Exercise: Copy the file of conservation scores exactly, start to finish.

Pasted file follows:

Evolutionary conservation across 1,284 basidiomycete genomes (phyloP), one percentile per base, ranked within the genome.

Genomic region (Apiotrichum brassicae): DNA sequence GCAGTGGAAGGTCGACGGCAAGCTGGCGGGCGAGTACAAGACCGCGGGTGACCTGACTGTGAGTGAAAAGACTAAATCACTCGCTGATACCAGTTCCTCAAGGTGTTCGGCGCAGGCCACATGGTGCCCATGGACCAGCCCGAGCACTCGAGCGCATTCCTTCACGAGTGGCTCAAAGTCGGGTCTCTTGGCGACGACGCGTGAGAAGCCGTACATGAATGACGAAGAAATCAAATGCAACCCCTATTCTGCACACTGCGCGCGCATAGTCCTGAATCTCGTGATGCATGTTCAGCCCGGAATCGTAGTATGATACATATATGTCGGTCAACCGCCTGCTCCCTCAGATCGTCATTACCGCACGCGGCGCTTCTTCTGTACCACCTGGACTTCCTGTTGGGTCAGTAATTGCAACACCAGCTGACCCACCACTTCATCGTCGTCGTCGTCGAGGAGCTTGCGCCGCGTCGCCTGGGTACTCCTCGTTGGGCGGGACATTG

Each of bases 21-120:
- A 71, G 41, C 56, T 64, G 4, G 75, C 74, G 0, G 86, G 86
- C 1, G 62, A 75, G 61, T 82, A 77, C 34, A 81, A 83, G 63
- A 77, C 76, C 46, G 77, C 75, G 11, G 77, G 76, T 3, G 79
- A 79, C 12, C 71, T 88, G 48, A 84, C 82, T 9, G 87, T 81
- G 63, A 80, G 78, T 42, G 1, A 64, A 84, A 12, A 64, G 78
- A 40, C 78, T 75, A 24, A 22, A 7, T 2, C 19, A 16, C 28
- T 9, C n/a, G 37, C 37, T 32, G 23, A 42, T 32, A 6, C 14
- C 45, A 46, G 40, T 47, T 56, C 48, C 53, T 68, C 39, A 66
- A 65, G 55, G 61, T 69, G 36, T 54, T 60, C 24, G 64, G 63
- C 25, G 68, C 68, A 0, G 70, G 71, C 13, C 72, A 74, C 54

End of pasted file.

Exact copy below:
Evolutionary conservation across 1,284 basidiomycete genomes (phyloP), one percentile per base, ranked within the genome.

Genomic region (Apiotrichum brassicae): DNA sequence GCAGTGGAAGGTCGACGGCAAGCTGGCGGGCGAGTACAAGACCGCGGGTGACCTGACTGTGAGTGAAAAGACTAAATCACTCGCTGATACCAGTTCCTCAAGGTGTTCGGCGCAGGCCACATGGTGCCCATGGACCAGCCCGAGCACTCGAGCGCATTCCTTCACGAGTGGCTCAAAGTCGGGTCTCTTGGCGACGACGCGTGAGAAGCCGTACATGAATGACGAAGAAATCAAATGCAACCCCTATTCTGCACACTGCGCGCGCATAGTCCTGAATCTCGTGATGCATGTTCAGCCCGGAATCGTAGTATGATACATATATGTCGGTCAACCGCCTGCTCCCTCAGATCGTCATTACCGCACGCGGCGCTTCTTCTGTACCACCTGGACTTCCTGTTGGGTCAGTAATTGCAACACCAGCTGACCCACCACTTCATCGTCGTCGTCGTCGAGGAGCTTGCGCCGCGTCGCCTGGGTACTCCTCGTTGGGCGGGACATTG

Each of bases 21-120:
- A 71, G 41, C 56, T 64, G 4, G 75, C 74, G 0, G 86, G 86
- C 1, G 62, A 75, G 61, T 82, A 77, C 34, A 81, A 83, G 63
- A 77, C 76, C 46, G 77, C 75, G 11, G 77, G 76, T 3, G 79
- A 79, C 12, C 71, T 88, G 48, A 84, C 82, T 9, G 87, T 81
- G 63, A 80, G 78, T 42, G 1, A 64, A 84, A 12, A 64, G 78
- A 40, C 78, T 75, A 24, A 22, A 7, T 2, C 19, A 16, C 28
- T 9, C n/a, G 37, C 37, T 32, G 23, A 42, T 32, A 6, C 14
- C 45, A 46, G 40, T 47, T 56, C 48, C 53, T 68, C 39, A 66
- A 65, G 55, G 61, T 69, G 36, T 54, T 60, C 24, G 64, G 63
- C 25, G 68, C 68, A 0, G 70, G 71, C 13, C 72, A 74, C 54